On the heels of New York and Missouri legalizing adult use cannabis, on November 7, 2023, Ohio voters approved “Issue 2” – a citizen initiative paving the way for adult use marijuana legalization in the state, which according to voter ballots creates “a system that regulates and taxes marijuana just like alcohol”. While the law goes into effect on December 7th, lawmakers can modify the new law before it goes into effect, and of course Ohio’s newly created Division of Cannabis Control (within the Department of Commerce) will need to rulemake around the new law, which could throw some curveballs at enterprising adult use marijuana businesses.Continue Reading Ohio Marijuana Legalization Hits Home
The voters of Missouri have spoken. During the 2022 Midterm Election, voters passed Amendment 3—a ballot measure legalizing the possession, use, and sale of marijuana to adults 21 years of age or older in the Show-Me-State. Among other things, Amendment 3 includes important information that every Missouri employer should know before the December 8, 2022, effective date. Continue Reading Missouri Joins Growing List of States Legalizing the Adult Use of Recreational Marijuana: What This Means for Missouri Employers
As the nation gets ready to celebrate the unofficial marijuana holiday, 4/20, we thought this was a great time to provide an update on the state of marijuana. 2021 has seen an increase in support for marijuana legalization at the state as well as federal level. Coming off a year of uncertainty with the COVID-19 pandemic, marijuana legalization is poised to make substantial progress. In many states, marijuana businesses were deemed essential businesses during the pandemic, highlighting the overall importance of these establishments.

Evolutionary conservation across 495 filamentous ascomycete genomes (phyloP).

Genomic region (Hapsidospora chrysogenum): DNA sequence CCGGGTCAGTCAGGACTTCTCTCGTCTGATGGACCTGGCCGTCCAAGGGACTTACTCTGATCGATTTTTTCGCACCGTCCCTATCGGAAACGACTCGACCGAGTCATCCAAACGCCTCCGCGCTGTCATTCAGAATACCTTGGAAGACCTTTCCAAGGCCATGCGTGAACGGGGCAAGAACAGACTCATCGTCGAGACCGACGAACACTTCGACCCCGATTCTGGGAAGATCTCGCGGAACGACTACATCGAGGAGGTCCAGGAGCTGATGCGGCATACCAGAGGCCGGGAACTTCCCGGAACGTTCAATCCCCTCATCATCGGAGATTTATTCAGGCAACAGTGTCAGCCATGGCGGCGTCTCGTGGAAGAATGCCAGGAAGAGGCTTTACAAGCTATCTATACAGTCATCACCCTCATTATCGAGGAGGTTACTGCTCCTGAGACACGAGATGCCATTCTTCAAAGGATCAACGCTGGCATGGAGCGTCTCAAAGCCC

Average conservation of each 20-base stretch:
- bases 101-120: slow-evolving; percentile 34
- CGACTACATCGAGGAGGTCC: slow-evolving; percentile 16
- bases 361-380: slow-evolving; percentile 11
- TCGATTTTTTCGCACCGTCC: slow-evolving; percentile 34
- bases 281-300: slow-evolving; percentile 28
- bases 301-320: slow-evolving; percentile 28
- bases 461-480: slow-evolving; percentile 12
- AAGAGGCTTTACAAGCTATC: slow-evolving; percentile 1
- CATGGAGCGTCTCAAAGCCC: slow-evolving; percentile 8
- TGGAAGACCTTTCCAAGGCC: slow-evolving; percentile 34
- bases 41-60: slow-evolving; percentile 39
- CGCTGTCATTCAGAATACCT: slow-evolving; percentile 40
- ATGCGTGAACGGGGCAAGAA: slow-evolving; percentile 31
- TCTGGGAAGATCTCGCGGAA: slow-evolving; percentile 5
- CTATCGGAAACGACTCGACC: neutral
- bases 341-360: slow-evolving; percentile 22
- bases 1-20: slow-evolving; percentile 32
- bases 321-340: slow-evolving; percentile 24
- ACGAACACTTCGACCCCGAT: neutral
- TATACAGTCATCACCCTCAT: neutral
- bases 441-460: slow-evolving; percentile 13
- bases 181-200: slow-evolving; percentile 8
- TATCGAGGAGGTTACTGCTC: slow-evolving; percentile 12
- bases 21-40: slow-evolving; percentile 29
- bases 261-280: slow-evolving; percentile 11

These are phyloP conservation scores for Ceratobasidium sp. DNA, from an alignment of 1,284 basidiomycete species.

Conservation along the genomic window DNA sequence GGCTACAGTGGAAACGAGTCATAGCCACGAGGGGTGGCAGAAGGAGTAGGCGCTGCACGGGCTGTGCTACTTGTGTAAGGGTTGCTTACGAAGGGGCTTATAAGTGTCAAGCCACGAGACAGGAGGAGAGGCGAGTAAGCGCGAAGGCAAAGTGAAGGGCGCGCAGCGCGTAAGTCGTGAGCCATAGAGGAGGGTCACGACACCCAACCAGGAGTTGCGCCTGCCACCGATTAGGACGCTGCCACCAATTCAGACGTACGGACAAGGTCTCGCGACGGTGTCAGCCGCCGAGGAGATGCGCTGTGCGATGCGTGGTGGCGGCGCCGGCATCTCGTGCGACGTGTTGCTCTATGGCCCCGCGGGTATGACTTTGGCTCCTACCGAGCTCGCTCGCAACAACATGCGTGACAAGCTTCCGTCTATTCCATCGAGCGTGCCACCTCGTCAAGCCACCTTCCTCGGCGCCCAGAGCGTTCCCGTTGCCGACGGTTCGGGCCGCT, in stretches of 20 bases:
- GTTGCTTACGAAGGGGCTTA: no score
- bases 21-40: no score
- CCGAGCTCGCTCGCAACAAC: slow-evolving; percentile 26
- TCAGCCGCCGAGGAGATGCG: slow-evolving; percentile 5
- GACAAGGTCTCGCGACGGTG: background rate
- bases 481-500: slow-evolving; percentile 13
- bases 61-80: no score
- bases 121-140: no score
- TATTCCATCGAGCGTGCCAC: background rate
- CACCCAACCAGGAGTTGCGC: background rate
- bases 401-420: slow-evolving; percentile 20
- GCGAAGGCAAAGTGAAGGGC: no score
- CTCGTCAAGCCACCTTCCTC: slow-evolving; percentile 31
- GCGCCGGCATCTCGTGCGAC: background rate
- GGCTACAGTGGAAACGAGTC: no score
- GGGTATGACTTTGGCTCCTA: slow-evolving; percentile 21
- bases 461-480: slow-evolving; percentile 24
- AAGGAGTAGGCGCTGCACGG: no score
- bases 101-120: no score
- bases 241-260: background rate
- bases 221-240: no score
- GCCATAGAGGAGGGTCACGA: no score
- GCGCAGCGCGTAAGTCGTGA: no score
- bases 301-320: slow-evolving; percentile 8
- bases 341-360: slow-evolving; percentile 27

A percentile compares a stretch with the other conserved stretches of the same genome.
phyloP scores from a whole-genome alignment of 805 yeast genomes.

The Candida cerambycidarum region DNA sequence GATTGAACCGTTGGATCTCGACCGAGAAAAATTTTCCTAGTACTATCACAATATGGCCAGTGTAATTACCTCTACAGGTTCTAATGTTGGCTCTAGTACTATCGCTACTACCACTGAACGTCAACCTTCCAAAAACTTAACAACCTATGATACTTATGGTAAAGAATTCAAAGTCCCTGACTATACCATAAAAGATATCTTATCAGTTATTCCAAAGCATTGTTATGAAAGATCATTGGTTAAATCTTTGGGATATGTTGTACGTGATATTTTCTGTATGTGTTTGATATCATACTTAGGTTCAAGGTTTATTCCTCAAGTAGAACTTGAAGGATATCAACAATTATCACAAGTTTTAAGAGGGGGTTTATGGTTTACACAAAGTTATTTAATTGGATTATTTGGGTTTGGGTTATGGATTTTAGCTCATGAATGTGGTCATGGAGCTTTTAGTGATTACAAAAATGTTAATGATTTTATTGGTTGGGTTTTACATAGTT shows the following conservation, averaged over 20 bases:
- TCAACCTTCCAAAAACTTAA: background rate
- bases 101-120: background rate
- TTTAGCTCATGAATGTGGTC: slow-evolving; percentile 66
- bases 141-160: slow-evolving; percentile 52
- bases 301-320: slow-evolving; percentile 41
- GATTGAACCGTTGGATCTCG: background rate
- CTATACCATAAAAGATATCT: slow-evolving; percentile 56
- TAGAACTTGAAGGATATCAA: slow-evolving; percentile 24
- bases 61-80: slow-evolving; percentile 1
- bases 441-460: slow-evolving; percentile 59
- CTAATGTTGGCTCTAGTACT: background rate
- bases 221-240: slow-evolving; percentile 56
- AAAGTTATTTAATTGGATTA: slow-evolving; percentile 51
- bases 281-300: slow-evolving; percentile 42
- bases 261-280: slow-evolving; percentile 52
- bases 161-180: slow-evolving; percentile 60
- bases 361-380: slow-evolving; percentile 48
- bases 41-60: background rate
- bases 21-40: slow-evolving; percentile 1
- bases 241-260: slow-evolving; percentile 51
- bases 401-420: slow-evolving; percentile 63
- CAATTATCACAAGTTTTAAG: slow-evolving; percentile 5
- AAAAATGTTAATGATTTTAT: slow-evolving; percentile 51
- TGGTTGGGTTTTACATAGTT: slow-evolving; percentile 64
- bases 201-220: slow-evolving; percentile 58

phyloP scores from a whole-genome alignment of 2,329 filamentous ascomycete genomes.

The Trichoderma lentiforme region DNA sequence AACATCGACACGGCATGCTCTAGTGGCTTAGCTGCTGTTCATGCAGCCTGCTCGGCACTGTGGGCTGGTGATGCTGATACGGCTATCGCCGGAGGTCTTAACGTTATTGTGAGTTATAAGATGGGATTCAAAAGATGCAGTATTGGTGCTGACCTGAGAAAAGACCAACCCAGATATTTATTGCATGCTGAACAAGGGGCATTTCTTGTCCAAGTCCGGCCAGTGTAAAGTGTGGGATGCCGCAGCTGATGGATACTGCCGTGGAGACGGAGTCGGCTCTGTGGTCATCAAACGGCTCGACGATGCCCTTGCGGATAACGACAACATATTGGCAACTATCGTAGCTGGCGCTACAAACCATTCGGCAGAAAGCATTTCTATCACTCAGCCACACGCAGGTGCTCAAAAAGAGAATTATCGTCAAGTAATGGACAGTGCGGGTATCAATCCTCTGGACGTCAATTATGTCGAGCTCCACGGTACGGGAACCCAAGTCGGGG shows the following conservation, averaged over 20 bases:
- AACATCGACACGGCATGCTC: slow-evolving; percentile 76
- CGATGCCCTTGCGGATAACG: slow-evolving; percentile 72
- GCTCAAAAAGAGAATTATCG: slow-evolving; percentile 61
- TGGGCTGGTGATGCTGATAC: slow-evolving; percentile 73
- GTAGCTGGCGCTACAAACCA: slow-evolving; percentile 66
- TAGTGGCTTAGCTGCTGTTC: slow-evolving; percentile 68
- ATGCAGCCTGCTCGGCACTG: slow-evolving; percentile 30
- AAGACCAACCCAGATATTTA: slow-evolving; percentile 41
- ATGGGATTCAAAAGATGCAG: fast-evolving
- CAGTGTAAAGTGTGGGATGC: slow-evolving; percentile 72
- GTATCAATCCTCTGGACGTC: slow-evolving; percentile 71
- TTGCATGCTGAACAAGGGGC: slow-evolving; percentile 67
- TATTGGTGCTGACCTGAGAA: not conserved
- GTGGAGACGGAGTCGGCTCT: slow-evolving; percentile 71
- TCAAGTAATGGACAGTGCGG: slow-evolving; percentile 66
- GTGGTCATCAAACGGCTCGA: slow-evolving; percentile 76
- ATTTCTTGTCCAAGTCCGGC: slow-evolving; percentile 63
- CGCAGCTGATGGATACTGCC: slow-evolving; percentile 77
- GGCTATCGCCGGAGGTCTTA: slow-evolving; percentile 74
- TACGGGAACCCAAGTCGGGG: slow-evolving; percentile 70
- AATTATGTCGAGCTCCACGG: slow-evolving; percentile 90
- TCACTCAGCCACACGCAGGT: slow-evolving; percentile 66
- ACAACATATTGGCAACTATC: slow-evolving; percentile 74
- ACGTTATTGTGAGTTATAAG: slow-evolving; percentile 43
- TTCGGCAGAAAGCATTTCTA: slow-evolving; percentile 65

Continue Reading 4/20 Marijuana Legislative Update
As a historic election here in the United States unfolds beyond Election Day, one thing is certain – marijuana continues to win – and win decisively. While notable races in several states and counties were too close to call at the end of Election Night, marijuana state ballot initiatives were called early. All five states…
On May 24, 2017 Vermont Governor Phil Scott vetoed legislation that would have begun the process of Vermont becoming the 9th state to legalize recreational marijuana. However, the legislation is not dead. Governor Phil Scott, referencing his libertarian streak, reiterated in a letter to the Senate he is not “philosophically opposed to ending the…
Over the last few weeks, we have tried to glean what the direction of state and federal policy on marijuana may be. On May 5, Trump used a signing statement to signal his disagreement with provision 537, which prohibits federal funds from being used to prevent states from implementing their own laws that authorize the use, distribution, possession or cultivation of medical marijuana. This provision lists 44 states that have some form of medical marijuana legalization at the state level. (Indiana and North Dakota were not on the list but have enacted medical marijuana programs).
As these statements spur discussions, it seems people are relatively unaware of the current landscape of state marijuana policies. Numbers can fluctuate depending on how you classify marijuana and legalization, (some states only allow cannabidiol or CBD oil, others have laws allowing medical marijuana but it is inaccessible because the states lack infrastructure for the purchase, sale, and manufacturing). The below summary is done as a waterfall, so once it is in one category it will not appear in a subsequent category. (For instance, a state that allows recreational marijuana also allows medical or a state allowing medical marijuana may also decriminalize the possession of recreational marijuana). Below is a summary of state policies as of May 12, 2017.